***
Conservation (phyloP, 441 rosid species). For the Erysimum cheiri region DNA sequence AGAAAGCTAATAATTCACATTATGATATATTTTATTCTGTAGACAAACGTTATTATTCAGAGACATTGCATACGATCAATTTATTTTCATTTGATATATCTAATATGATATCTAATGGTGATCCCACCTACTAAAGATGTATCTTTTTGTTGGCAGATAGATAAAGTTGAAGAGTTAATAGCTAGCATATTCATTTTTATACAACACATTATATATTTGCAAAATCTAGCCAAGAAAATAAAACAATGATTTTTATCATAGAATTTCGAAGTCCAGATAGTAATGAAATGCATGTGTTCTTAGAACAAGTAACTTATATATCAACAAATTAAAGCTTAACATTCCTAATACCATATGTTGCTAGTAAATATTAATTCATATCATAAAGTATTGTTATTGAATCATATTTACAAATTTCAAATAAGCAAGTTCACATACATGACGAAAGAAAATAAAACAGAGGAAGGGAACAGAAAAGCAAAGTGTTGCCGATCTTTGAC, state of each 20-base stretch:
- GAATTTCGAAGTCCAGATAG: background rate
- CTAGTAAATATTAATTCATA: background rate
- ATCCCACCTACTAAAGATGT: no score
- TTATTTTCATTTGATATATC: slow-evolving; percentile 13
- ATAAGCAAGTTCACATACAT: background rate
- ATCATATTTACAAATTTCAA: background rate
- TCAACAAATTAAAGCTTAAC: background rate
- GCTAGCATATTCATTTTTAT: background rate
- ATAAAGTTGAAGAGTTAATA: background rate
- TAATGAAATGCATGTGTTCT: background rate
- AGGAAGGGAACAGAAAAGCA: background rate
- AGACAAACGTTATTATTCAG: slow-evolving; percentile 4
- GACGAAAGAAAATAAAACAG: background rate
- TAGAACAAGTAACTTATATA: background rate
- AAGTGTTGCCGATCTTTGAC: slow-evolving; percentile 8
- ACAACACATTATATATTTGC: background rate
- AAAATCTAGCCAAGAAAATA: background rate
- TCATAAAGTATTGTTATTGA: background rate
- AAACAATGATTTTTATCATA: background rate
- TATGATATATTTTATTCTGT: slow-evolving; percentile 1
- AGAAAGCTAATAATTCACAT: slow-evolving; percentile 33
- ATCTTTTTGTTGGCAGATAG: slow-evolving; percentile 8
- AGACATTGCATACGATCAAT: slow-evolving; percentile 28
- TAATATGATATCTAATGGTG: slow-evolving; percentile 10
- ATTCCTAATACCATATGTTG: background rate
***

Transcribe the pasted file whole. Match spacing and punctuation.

Conservation (phyloP, 441 rosid species). For the Erysimum cheiri region DNA sequence AGAAAGCTAATAATTCACATTATGATATATTTTATTCTGTAGACAAACGTTATTATTCAGAGACATTGCATACGATCAATTTATTTTCATTTGATATATCTAATATGATATCTAATGGTGATCCCACCTACTAAAGATGTATCTTTTTGTTGGCAGATAGATAAAGTTGAAGAGTTAATAGCTAGCATATTCATTTTTATACAACACATTATATATTTGCAAAATCTAGCCAAGAAAATAAAACAATGATTTTTATCATAGAATTTCGAAGTCCAGATAGTAATGAAATGCATGTGTTCTTAGAACAAGTAACTTATATATCAACAAATTAAAGCTTAACATTCCTAATACCATATGTTGCTAGTAAATATTAATTCATATCATAAAGTATTGTTATTGAATCATATTTACAAATTTCAAATAAGCAAGTTCACATACATGACGAAAGAAAATAAAACAGAGGAAGGGAACAGAAAAGCAAAGTGTTGCCGATCTTTGAC, state of each 20-base stretch:
- GAATTTCGAAGTCCAGATAG: background rate
- CTAGTAAATATTAATTCATA: background rate
- ATCCCACCTACTAAAGATGT: no score
- TTATTTTCATTTGATATATC: slow-evolving; percentile 13
- ATAAGCAAGTTCACATACAT: background rate
- ATCATATTTACAAATTTCAA: background rate
- TCAACAAATTAAAGCTTAAC: background rate
- GCTAGCATATTCATTTTTAT: background rate
- ATAAAGTTGAAGAGTTAATA: background rate
- TAATGAAATGCATGTGTTCT: background rate
- AGGAAGGGAACAGAAAAGCA: background rate
- AGACAAACGTTATTATTCAG: slow-evolving; percentile 4
- GACGAAAGAAAATAAAACAG: background rate
- TAGAACAAGTAACTTATATA: background rate
- AAGTGTTGCCGATCTTTGAC: slow-evolving; percentile 8
- ACAACACATTATATATTTGC: background rate
- AAAATCTAGCCAAGAAAATA: background rate
- TCATAAAGTATTGTTATTGA: background rate
- AAACAATGATTTTTATCATA: background rate
- TATGATATATTTTATTCTGT: slow-evolving; percentile 1
- AGAAAGCTAATAATTCACAT: slow-evolving; percentile 33
- ATCTTTTTGTTGGCAGATAG: slow-evolving; percentile 8
- AGACATTGCATACGATCAAT: slow-evolving; percentile 28
- TAATATGATATCTAATGGTG: slow-evolving; percentile 10
- ATTCCTAATACCATATGTTG: background rate